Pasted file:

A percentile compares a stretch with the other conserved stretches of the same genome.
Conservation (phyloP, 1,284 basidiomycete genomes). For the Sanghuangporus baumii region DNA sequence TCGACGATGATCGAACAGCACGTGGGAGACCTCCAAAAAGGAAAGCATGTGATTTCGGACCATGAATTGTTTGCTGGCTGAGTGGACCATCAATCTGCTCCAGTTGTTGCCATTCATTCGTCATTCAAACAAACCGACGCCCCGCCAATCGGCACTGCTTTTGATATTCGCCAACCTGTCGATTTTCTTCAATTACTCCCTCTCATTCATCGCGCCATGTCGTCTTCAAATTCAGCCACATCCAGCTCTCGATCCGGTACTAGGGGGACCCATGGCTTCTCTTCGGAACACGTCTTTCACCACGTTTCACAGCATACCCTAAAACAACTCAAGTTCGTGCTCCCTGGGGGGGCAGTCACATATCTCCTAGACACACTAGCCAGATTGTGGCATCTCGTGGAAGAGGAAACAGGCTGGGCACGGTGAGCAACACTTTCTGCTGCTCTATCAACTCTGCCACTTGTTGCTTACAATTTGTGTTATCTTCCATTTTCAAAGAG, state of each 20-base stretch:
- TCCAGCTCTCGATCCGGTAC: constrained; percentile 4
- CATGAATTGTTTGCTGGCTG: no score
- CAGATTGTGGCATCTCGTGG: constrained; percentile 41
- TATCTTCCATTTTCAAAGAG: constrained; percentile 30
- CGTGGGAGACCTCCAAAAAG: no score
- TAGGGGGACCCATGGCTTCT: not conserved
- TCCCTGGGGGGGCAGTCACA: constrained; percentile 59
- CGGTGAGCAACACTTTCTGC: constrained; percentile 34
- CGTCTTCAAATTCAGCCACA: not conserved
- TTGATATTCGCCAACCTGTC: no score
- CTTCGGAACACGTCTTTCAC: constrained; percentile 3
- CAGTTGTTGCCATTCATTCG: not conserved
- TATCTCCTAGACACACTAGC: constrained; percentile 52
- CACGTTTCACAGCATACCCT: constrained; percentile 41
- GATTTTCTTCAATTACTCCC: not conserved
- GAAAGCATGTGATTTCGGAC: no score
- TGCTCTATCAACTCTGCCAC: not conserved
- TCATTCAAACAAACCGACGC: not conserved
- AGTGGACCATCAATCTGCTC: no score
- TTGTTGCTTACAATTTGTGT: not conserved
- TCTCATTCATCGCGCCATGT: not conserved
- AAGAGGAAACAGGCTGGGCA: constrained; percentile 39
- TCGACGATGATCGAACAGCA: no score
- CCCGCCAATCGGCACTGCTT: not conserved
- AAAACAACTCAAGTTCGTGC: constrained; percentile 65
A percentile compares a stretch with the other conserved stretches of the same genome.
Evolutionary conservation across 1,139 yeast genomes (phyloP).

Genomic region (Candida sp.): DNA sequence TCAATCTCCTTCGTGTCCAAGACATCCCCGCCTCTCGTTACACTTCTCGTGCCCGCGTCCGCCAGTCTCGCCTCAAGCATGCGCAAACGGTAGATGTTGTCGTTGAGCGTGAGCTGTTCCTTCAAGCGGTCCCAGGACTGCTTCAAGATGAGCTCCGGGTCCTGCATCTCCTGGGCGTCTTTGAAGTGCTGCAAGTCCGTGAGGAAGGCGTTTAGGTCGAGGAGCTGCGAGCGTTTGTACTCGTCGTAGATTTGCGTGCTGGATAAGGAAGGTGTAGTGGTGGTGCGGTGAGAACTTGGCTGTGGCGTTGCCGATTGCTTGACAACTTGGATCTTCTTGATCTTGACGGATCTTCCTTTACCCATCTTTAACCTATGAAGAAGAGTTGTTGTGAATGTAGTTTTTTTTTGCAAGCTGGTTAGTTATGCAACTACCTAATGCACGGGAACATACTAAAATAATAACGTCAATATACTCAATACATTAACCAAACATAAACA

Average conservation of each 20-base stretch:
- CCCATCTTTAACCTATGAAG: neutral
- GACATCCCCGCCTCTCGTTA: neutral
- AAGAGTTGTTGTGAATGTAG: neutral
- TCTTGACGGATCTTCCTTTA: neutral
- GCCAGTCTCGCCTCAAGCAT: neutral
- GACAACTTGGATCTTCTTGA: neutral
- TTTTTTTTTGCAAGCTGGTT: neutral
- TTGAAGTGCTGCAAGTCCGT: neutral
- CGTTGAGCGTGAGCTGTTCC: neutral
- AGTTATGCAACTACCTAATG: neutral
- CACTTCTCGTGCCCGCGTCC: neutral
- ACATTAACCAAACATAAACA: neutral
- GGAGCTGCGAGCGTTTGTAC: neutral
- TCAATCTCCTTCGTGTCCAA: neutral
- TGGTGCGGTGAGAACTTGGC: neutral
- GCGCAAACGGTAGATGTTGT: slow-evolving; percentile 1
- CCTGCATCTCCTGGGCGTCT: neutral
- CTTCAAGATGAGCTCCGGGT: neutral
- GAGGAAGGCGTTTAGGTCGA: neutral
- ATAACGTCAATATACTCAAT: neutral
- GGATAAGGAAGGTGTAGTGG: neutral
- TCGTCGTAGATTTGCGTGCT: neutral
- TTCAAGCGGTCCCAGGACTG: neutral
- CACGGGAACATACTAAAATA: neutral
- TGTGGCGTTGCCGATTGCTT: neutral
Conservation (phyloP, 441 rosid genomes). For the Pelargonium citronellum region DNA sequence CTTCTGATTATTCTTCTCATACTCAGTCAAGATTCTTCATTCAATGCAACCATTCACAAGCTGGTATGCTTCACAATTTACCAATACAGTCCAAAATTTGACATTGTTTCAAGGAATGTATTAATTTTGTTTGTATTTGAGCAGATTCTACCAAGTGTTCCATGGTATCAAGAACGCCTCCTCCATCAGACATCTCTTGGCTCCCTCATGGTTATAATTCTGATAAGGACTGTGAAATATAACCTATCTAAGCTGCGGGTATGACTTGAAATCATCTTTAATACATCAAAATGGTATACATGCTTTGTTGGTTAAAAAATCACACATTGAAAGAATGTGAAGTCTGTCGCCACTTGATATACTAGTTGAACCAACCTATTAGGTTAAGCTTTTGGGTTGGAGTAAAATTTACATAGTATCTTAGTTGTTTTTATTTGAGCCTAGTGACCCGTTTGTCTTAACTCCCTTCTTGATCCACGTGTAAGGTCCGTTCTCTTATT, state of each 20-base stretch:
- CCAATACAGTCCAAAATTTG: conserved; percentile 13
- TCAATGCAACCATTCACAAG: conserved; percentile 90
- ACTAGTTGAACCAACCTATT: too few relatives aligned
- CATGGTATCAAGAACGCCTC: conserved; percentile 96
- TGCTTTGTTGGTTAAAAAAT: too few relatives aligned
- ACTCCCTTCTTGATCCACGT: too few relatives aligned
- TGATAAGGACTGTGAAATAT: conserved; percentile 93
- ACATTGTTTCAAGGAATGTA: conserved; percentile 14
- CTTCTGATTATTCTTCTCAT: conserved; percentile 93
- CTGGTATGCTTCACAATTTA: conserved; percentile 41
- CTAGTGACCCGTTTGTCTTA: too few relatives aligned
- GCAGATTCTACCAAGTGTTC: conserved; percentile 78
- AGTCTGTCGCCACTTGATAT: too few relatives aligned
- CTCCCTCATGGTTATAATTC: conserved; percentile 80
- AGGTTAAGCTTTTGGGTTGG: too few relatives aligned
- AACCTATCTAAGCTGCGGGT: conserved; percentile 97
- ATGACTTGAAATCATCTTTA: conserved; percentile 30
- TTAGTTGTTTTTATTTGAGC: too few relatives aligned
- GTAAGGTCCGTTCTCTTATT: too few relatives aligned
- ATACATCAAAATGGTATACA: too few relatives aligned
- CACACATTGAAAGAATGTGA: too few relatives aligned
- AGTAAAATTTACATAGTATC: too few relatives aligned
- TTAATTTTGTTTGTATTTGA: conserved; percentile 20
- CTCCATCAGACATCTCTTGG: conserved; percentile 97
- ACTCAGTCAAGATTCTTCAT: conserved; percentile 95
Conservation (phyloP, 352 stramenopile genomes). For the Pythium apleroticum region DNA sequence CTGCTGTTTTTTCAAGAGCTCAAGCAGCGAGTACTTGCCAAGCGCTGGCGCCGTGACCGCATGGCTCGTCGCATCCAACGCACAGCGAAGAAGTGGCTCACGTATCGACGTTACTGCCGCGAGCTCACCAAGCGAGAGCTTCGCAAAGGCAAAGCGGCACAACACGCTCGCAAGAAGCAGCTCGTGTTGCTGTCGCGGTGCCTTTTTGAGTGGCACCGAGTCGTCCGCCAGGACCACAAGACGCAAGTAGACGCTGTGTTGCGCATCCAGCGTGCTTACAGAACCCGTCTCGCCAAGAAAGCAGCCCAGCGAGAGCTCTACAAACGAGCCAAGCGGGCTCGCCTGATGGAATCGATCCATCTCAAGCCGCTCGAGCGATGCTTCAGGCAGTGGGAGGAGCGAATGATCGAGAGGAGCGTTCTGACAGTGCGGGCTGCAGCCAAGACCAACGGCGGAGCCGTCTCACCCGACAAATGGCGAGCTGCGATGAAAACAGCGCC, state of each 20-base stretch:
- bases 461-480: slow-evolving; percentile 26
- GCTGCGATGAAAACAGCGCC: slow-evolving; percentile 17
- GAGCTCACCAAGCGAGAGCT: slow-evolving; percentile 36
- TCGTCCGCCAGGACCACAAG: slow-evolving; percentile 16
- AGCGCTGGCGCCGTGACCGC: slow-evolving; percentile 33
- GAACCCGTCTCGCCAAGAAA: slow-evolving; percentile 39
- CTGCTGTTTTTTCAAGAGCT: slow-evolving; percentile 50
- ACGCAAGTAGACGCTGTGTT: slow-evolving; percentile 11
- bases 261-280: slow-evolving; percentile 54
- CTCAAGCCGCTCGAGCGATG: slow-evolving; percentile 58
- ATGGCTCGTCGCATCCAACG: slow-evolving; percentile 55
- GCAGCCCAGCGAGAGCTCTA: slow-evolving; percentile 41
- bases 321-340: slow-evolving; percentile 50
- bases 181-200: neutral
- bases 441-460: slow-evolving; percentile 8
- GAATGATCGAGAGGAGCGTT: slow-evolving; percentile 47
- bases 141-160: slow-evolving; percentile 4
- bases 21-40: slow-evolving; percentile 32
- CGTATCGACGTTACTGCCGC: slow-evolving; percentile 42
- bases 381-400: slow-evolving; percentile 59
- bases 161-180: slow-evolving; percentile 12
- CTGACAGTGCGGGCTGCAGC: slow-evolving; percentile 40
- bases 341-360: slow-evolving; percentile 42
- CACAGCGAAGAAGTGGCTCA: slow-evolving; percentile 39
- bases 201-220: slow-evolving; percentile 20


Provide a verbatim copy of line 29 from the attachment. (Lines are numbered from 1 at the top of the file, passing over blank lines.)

Evolutionary conservation across 1,139 yeast genomes (phyloP).